High-stakes negotiations between Hawker Beechcraft and the Machinists union open today, with thousands of aviation jobs likely on the line.
Talks begin at 1 p.m., a year before the current contract is to expire.
Hawker Beechcraft has told the union, which represents about 2,400 hourly workers in Wichita, that the company will move its aircraft production out of Wichita if talks aren't successful, union leaders say.
And if production goes, other work is likely to follow, they say.
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With so much at stake, union officials call this round of talks the most difficult in the history of the company and the Machinists.
Hawker Beechcraft CEO Bill Boisture told The Eagle last month that the company is considering moving work to Louisiana or Mississippi. It's also looking outside the U.S.
A series of decisions, including Wichita's future role, will be made over the next six months, Boisture said at the time.
The company is looking for ways to cut costs.
The union agreed to reopen talks because the consequences of not doing so could be grim, it said.
"The situation with Hawker Beechcraft is serious, and they are looking at several possibilities to move jobs from Wichita," union officials said in a memo to members.
The company wants to cut costs and secure a long-term agreement, the union said.
It's too soon to say what specific concessions the company is seeking, Machinist officials say. But sources say the company wants pay cuts and for workers to pay more of the cost of health insurance premiums.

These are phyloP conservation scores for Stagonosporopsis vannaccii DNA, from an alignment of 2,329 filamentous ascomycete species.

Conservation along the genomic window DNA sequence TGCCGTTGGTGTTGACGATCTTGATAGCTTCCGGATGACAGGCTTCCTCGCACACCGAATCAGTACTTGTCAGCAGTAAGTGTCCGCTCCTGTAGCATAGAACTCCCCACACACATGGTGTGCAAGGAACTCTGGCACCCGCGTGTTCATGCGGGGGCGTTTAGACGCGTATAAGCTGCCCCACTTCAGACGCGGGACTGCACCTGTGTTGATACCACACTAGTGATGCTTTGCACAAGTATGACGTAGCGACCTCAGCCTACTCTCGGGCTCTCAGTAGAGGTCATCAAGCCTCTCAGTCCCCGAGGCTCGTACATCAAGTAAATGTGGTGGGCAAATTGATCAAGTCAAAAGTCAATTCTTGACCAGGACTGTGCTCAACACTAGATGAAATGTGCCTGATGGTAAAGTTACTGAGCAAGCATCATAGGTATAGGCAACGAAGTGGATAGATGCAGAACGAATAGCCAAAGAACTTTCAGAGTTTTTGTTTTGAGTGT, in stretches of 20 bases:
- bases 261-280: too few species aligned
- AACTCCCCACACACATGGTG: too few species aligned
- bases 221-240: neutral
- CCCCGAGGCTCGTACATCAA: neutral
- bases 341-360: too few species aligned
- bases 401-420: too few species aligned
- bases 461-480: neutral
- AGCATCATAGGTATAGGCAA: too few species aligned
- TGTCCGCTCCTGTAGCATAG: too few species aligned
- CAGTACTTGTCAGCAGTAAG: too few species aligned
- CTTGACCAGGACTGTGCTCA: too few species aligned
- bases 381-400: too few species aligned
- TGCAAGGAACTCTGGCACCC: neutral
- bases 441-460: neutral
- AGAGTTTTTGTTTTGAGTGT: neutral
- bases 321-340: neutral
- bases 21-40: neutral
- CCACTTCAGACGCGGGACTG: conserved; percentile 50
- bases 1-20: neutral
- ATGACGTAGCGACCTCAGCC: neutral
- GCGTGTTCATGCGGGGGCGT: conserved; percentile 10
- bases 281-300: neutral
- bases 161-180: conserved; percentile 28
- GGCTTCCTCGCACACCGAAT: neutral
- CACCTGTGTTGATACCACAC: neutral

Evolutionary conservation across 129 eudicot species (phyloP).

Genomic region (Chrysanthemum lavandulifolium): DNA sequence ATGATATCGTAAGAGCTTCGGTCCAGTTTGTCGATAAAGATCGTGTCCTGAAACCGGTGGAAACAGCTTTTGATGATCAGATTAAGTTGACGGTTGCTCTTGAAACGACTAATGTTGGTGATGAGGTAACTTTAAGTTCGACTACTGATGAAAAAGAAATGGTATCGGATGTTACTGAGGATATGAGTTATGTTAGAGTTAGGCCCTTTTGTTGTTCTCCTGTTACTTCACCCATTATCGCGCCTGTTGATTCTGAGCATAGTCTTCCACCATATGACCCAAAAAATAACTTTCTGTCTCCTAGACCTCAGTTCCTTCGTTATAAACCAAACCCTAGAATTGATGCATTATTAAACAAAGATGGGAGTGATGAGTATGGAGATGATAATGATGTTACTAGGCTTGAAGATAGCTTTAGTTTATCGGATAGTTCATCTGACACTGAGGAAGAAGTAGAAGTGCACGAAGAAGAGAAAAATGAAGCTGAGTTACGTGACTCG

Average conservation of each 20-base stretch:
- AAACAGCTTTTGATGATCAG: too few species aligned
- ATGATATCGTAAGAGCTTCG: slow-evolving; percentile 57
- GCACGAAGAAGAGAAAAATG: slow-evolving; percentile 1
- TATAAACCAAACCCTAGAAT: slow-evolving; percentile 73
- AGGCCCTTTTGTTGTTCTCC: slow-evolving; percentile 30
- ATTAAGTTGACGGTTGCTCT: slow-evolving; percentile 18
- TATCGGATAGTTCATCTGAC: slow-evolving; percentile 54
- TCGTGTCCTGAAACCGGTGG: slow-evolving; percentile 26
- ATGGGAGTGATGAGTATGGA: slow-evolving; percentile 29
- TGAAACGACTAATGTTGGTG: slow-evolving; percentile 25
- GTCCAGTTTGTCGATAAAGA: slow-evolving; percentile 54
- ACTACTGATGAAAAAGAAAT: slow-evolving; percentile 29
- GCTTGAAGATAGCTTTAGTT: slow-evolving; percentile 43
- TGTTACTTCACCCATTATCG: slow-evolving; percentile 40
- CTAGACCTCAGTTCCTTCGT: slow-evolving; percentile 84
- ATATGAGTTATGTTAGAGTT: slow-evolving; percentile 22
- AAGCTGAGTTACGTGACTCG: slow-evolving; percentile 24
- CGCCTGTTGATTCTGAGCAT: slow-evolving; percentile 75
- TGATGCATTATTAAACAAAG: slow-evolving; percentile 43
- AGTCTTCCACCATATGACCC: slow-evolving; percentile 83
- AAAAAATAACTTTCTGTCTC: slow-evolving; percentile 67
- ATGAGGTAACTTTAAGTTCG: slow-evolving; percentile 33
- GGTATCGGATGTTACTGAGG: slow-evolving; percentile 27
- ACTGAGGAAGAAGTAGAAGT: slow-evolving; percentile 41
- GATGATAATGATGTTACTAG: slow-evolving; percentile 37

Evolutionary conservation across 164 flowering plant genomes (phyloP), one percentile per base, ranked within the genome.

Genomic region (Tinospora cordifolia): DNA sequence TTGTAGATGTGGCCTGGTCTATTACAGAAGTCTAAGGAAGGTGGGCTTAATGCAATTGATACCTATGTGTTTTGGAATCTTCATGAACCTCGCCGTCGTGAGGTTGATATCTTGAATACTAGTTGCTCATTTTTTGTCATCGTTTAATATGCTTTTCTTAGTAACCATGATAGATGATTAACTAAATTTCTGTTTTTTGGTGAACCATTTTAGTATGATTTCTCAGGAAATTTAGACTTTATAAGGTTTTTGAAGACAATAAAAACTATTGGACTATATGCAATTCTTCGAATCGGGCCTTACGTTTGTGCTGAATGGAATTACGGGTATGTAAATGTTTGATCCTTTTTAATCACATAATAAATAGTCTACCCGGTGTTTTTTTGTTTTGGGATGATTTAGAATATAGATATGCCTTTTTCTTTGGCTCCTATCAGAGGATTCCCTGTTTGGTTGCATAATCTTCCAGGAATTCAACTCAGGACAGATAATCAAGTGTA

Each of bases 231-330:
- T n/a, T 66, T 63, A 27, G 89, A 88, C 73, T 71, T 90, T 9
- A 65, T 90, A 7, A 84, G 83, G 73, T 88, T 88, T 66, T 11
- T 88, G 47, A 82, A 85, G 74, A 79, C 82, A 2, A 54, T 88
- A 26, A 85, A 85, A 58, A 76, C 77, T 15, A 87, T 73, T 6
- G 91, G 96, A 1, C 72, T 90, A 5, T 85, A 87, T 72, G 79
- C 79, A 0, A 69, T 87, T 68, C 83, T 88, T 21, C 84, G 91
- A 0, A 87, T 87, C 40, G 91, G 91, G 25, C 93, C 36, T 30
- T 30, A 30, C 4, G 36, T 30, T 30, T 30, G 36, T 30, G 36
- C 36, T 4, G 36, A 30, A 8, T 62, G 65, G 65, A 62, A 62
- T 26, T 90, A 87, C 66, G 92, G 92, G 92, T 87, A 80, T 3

Opening negotiations early is unusual, said Machinists spokesman Bob Wood. But "when companies are in trouble, it's not unheard of," Wood said.
The union is going to look at doing everything it can to preserve jobs, he said. "But the IAM alone can't save the aircraft industry in Wichita. We need help from our state and local officials."
The governor and local officials have said they are meeting with the company to see what can be done.
The company declined to comment Wednesday on the reopening of negotiations.
Preserving jobs is "absolutely critical" in Wichita, a city that lost thousands of jobs in the recession, said Martin Perline, Wichita State University economics professor.
In today's economic environment, companies have the advantage when it comes to negotiations, Perline said.
"I wouldn't be surprised if the union winds up conceding the most out of this," he said.
It doesn't have a lot of choice, he said. Hawker Beechcraft has offers from other states to set up a site, he said.
If the company gets enough concessions from the union and incentives from the state, Perline said, it might keep jobs here.
"If there was no point in possibly staying, why bother to negotiate?" Perline said. "They could say when the (current) contract's over, we're going; goodbye, that's it."
There are costs to moving operations.
"So if they get enough, it won't pay to go anymore," Perline said. "I don't know how much 'enough' is."
The company's consideration of moving work outside Kansas is not unlike what Boeing did in moving 787 production to South Carolina, said JSA Research aerospace analyst Paul Nisbet.
Other companies are also moving to southern states to avoid unions or to find "more friendly" ones, Nisbet said.
"It's a move that the managements are taking to improve their situation with the unions," Nisbet said. "It certainly seems to be working out for others, so why shouldn't (Hawker Beechcraft) try to do the same?"
William Alderman, president and founder of Alderman & Co. Capital, a broker specializing in the aerospace industry, said it's possible Hawker Beechcraft will move some production out of Wichita.
Moving is disruptive, but other companies, such as Boeing, have proven that setting up operations in a pro-business state can work out, Alderman said.
"I really do think that the Boeing model for the 787 line is the precedence," he said.